I am about to embark upon a topic that I hereby provide of disclaimer of my great ignorance and lack of knowledge. I have been in Cambodia just over two weeks and have been gathering small snipets of insights and opinions into the grand works of the political machine that leads this small but complex country. Please do not consider this a source of credible information by any means and do share any expert knowledge on the topic below in the reply box.
Major excitement is building up to the elections in Cambodia next month. At least within the expat community, it has been a topic of choice in most of the engaged conversations that I’ve had up to now. There doesn’t seem to be any debate on who is going to win the election, and that status quo will certainly be maintained. But by how much the ruling party will win is providing the excitement factor to political pundits of every colour in Phnom Penh.
Cambodia is a constitutional monarchy. The King is the official head of state but the Prime Minister runs the show. As the King needs to provide royal assent to passed bills, his symbolic roll looks impressive but in fact he doesn’t even get to have a veto to block what he is essentially required to pass. However, the King has traditionally held an enormous amount of influential power with his people as a revered moral authority and figure across the country. The late King Norodom Sihanouk who passed last October was greatly mourned by Cambodians and led way for his son, King Norodom Sihamoni to take on this role some years before his death.
Prime Minister Hun Sen is the country’s true political leader in every way. Leading the Cambodia People’s Party (CPP), he controls every aspect of Cambodian law, governance, and political spectrum. The CPP is quite interesting. A legacy of past Marxist ideology, it is now bills itself as under reformist socialism. It took power of the government after a controversial election in 1998 following a coup one year earlier. Politics and bureaucracy mesh interchangeably here. If you’re Cambodian and want to be an important person in the government, the NGO scene, or even the private sector, you inevitably need to be a member or associated with the CPP. Hun Sen is accredited for leading some ground-breaking reforms here in relation to economic growth and development. Some feel he has positively changed the country’s path. Others think he hasn’t done enough. In any case, he’s going to be the Prime Minister after the next election, but his popularity will be tested.
There are four other significant parties in the political spectrum that have ranging numbers of seats. The main opposition party now at a distant second is the Cambodia National Rescue Party after the merger of the liberal Sam Rainsy Party, named after the exiled leader, and the Human Rights Party now headed by Kem Sokha. A lot of media attention has focused on alleged scandalous remarks coming from Kem denying the genocide during the Khmer Rouge. An audiotape was released with Kem saying that Vietnamese soldiers imagined what they saw when they reported atrocities at the infamous Toul Sleng prison where many Cambodians were brutally murdered. Kem argues the recording has been taken out of context. However, a new law has been quickly passed to make such remarks illegal right before the election. Media campaigns aiming to destroy the reputations of opposing political forces happen at every level and can often signify more fear and insecurity than public information intentions. Politics in Cambodia don’t seem too unfamiliar to this Canadian expat who left his homeland at the onset of a publicity campaign set to destroy the new Liberal leader’s recent climb to power.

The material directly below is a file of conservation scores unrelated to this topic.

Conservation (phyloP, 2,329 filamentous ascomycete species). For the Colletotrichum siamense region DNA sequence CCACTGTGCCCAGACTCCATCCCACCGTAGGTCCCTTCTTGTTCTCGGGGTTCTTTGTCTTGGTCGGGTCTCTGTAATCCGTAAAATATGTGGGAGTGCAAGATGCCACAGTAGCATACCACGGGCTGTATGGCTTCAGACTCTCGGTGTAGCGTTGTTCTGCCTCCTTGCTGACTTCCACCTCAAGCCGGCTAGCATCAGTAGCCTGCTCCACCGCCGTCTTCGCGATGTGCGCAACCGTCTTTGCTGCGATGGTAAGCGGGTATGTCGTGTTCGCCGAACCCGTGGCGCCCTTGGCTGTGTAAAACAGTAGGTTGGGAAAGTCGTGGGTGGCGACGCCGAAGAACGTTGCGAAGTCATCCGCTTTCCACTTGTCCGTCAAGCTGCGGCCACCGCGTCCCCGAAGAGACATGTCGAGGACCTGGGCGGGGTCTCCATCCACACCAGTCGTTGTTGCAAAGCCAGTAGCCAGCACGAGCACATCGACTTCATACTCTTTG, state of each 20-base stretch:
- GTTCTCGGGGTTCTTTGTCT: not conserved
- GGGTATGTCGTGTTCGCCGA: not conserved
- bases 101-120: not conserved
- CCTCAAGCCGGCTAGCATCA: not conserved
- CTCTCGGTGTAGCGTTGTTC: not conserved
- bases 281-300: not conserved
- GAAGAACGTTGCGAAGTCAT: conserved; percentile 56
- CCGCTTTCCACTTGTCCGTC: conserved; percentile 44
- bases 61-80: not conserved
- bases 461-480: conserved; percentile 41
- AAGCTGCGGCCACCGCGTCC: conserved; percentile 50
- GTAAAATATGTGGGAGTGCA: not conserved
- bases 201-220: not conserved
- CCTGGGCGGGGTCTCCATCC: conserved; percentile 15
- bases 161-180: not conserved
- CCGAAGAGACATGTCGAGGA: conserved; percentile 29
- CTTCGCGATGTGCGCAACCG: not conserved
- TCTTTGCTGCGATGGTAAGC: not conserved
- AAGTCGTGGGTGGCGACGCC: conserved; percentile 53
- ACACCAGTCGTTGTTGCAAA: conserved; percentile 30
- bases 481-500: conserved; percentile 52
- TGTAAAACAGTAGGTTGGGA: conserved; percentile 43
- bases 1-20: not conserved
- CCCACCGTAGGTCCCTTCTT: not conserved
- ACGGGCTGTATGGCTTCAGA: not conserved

I’ve heard Cambodians are generally apathetic towards politics. It’s pretty hard to discuss civic engagement without remembering the extremities of Cambodian history, obviously focusing on the Khmer Rouge regime. A time when speaking out on anything could easily get you killed, it’s no wonder politics are often kept to oneself. However, I’ve seen numerous protests across Phnom Penh since I arrived. The organisation of the movements have surprised me. I’ve also seen women’s organisations in the markets, NGO offices all around the city, and disability issues manifested everywhere. Don’t get me wrong, I think exclusion is going to be a huge issue I personally grapple with here once I enter deeper work in civil society engagement. But I can begin to hear some voices coming from the more vulnerable in some way. I am very much interested in observing how people here respond to the upcoming election.
I’ve heard a bit of subtle critical commentary from some educated Cambodians regarding the government. However, It seems that foreigners are far more likely to publicly criticise the political make-up of Cambodia to any significant degree. Last week the Economist published an article titled Cambodia election: Liars and deniers – if that can give you any sense of how the international community is watching the politics taking place here.
In any case whichever political stripe you’re wearing, It’s a very exciting time to be working on governance and civil society issues in Cambodia!